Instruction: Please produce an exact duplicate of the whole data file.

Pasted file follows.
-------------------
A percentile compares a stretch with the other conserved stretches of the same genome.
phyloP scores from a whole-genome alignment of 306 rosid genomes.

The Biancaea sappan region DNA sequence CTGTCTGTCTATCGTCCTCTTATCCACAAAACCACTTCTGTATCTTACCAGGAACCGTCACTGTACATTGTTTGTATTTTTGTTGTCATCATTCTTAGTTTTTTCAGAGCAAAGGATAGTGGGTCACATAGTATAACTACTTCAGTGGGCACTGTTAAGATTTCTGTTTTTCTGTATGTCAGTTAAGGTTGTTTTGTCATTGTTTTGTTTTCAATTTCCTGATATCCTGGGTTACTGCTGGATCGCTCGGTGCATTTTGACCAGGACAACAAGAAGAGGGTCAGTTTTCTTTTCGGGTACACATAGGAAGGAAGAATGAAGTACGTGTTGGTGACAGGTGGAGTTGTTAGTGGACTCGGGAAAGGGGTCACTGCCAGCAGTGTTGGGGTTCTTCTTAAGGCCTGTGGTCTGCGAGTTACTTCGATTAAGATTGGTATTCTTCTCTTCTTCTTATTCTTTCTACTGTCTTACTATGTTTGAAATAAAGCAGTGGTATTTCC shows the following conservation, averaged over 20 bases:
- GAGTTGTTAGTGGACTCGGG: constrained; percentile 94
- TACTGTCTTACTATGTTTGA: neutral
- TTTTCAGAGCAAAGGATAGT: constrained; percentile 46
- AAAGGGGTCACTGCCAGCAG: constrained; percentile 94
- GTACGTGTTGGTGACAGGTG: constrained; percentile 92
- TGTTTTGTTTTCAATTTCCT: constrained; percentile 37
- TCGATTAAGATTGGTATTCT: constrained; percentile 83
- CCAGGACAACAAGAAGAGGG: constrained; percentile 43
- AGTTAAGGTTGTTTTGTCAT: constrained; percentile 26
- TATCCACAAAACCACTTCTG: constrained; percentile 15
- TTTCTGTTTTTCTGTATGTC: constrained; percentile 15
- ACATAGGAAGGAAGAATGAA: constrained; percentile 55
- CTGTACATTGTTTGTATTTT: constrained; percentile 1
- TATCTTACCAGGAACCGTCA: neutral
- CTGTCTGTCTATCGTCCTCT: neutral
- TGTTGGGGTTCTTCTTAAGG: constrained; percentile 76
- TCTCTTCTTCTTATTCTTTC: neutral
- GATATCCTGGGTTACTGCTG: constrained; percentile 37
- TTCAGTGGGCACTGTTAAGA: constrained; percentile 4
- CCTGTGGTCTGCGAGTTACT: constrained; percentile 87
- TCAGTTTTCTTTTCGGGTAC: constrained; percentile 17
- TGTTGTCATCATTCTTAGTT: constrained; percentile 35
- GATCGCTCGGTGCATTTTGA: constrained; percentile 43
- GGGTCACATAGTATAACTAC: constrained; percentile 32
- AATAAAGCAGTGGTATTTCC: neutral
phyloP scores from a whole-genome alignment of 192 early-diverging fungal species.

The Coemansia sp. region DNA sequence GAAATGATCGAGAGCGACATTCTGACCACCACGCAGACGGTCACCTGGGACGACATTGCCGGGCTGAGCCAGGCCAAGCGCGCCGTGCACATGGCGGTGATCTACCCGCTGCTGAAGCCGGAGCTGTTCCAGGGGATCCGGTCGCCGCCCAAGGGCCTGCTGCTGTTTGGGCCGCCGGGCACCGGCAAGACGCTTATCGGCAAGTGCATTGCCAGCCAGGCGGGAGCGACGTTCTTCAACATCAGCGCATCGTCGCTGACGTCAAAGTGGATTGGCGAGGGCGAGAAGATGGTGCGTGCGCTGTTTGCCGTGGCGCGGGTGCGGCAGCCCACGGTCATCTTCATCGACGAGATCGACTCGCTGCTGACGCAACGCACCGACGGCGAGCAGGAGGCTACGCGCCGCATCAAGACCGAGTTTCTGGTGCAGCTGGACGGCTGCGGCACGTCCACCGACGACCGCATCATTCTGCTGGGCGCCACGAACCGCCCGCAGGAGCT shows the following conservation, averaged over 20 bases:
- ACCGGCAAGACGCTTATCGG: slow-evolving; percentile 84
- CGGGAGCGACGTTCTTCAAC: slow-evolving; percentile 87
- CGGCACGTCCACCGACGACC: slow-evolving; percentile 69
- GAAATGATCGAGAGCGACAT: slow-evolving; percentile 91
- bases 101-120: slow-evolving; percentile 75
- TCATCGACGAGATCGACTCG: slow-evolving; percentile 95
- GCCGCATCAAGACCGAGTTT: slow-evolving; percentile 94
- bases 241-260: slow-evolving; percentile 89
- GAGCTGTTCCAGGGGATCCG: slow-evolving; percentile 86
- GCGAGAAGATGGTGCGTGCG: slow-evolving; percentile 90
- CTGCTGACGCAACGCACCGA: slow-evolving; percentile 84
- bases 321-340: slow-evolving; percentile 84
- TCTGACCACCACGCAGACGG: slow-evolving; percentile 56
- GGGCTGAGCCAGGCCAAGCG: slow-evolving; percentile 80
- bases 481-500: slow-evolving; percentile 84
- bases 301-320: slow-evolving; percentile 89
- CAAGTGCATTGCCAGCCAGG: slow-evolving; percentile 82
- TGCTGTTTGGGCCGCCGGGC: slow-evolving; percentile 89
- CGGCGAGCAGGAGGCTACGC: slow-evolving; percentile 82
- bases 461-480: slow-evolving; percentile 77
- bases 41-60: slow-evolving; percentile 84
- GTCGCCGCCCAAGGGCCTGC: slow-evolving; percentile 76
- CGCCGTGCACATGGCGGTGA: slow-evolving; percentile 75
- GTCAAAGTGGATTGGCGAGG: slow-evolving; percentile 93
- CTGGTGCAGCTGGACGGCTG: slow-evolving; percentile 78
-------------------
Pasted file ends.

A percentile compares a stretch with the other conserved stretches of the same genome.
phyloP scores from a whole-genome alignment of 306 rosid genomes.

The Biancaea sappan region DNA sequence CTGTCTGTCTATCGTCCTCTTATCCACAAAACCACTTCTGTATCTTACCAGGAACCGTCACTGTACATTGTTTGTATTTTTGTTGTCATCATTCTTAGTTTTTTCAGAGCAAAGGATAGTGGGTCACATAGTATAACTACTTCAGTGGGCACTGTTAAGATTTCTGTTTTTCTGTATGTCAGTTAAGGTTGTTTTGTCATTGTTTTGTTTTCAATTTCCTGATATCCTGGGTTACTGCTGGATCGCTCGGTGCATTTTGACCAGGACAACAAGAAGAGGGTCAGTTTTCTTTTCGGGTACACATAGGAAGGAAGAATGAAGTACGTGTTGGTGACAGGTGGAGTTGTTAGTGGACTCGGGAAAGGGGTCACTGCCAGCAGTGTTGGGGTTCTTCTTAAGGCCTGTGGTCTGCGAGTTACTTCGATTAAGATTGGTATTCTTCTCTTCTTCTTATTCTTTCTACTGTCTTACTATGTTTGAAATAAAGCAGTGGTATTTCC shows the following conservation, averaged over 20 bases:
- GAGTTGTTAGTGGACTCGGG: constrained; percentile 94
- TACTGTCTTACTATGTTTGA: neutral
- TTTTCAGAGCAAAGGATAGT: constrained; percentile 46
- AAAGGGGTCACTGCCAGCAG: constrained; percentile 94
- GTACGTGTTGGTGACAGGTG: constrained; percentile 92
- TGTTTTGTTTTCAATTTCCT: constrained; percentile 37
- TCGATTAAGATTGGTATTCT: constrained; percentile 83
- CCAGGACAACAAGAAGAGGG: constrained; percentile 43
- AGTTAAGGTTGTTTTGTCAT: constrained; percentile 26
- TATCCACAAAACCACTTCTG: constrained; percentile 15
- TTTCTGTTTTTCTGTATGTC: constrained; percentile 15
- ACATAGGAAGGAAGAATGAA: constrained; percentile 55
- CTGTACATTGTTTGTATTTT: constrained; percentile 1
- TATCTTACCAGGAACCGTCA: neutral
- CTGTCTGTCTATCGTCCTCT: neutral
- TGTTGGGGTTCTTCTTAAGG: constrained; percentile 76
- TCTCTTCTTCTTATTCTTTC: neutral
- GATATCCTGGGTTACTGCTG: constrained; percentile 37
- TTCAGTGGGCACTGTTAAGA: constrained; percentile 4
- CCTGTGGTCTGCGAGTTACT: constrained; percentile 87
- TCAGTTTTCTTTTCGGGTAC: constrained; percentile 17
- TGTTGTCATCATTCTTAGTT: constrained; percentile 35
- GATCGCTCGGTGCATTTTGA: constrained; percentile 43
- GGGTCACATAGTATAACTAC: constrained; percentile 32
- AATAAAGCAGTGGTATTTCC: neutral
phyloP scores from a whole-genome alignment of 192 early-diverging fungal species.

The Coemansia sp. region DNA sequence GAAATGATCGAGAGCGACATTCTGACCACCACGCAGACGGTCACCTGGGACGACATTGCCGGGCTGAGCCAGGCCAAGCGCGCCGTGCACATGGCGGTGATCTACCCGCTGCTGAAGCCGGAGCTGTTCCAGGGGATCCGGTCGCCGCCCAAGGGCCTGCTGCTGTTTGGGCCGCCGGGCACCGGCAAGACGCTTATCGGCAAGTGCATTGCCAGCCAGGCGGGAGCGACGTTCTTCAACATCAGCGCATCGTCGCTGACGTCAAAGTGGATTGGCGAGGGCGAGAAGATGGTGCGTGCGCTGTTTGCCGTGGCGCGGGTGCGGCAGCCCACGGTCATCTTCATCGACGAGATCGACTCGCTGCTGACGCAACGCACCGACGGCGAGCAGGAGGCTACGCGCCGCATCAAGACCGAGTTTCTGGTGCAGCTGGACGGCTGCGGCACGTCCACCGACGACCGCATCATTCTGCTGGGCGCCACGAACCGCCCGCAGGAGCT shows the following conservation, averaged over 20 bases:
- ACCGGCAAGACGCTTATCGG: slow-evolving; percentile 84
- CGGGAGCGACGTTCTTCAAC: slow-evolving; percentile 87
- CGGCACGTCCACCGACGACC: slow-evolving; percentile 69
- GAAATGATCGAGAGCGACAT: slow-evolving; percentile 91
- bases 101-120: slow-evolving; percentile 75
- TCATCGACGAGATCGACTCG: slow-evolving; percentile 95
- GCCGCATCAAGACCGAGTTT: slow-evolving; percentile 94
- bases 241-260: slow-evolving; percentile 89
- GAGCTGTTCCAGGGGATCCG: slow-evolving; percentile 86
- GCGAGAAGATGGTGCGTGCG: slow-evolving; percentile 90
- CTGCTGACGCAACGCACCGA: slow-evolving; percentile 84
- bases 321-340: slow-evolving; percentile 84
- TCTGACCACCACGCAGACGG: slow-evolving; percentile 56
- GGGCTGAGCCAGGCCAAGCG: slow-evolving; percentile 80
- bases 481-500: slow-evolving; percentile 84
- bases 301-320: slow-evolving; percentile 89
- CAAGTGCATTGCCAGCCAGG: slow-evolving; percentile 82
- TGCTGTTTGGGCCGCCGGGC: slow-evolving; percentile 89
- CGGCGAGCAGGAGGCTACGC: slow-evolving; percentile 82
- bases 461-480: slow-evolving; percentile 77
- bases 41-60: slow-evolving; percentile 84
- GTCGCCGCCCAAGGGCCTGC: slow-evolving; percentile 76
- CGCCGTGCACATGGCGGTGA: slow-evolving; percentile 75
- GTCAAAGTGGATTGGCGAGG: slow-evolving; percentile 93
- CTGGTGCAGCTGGACGGCTG: slow-evolving; percentile 78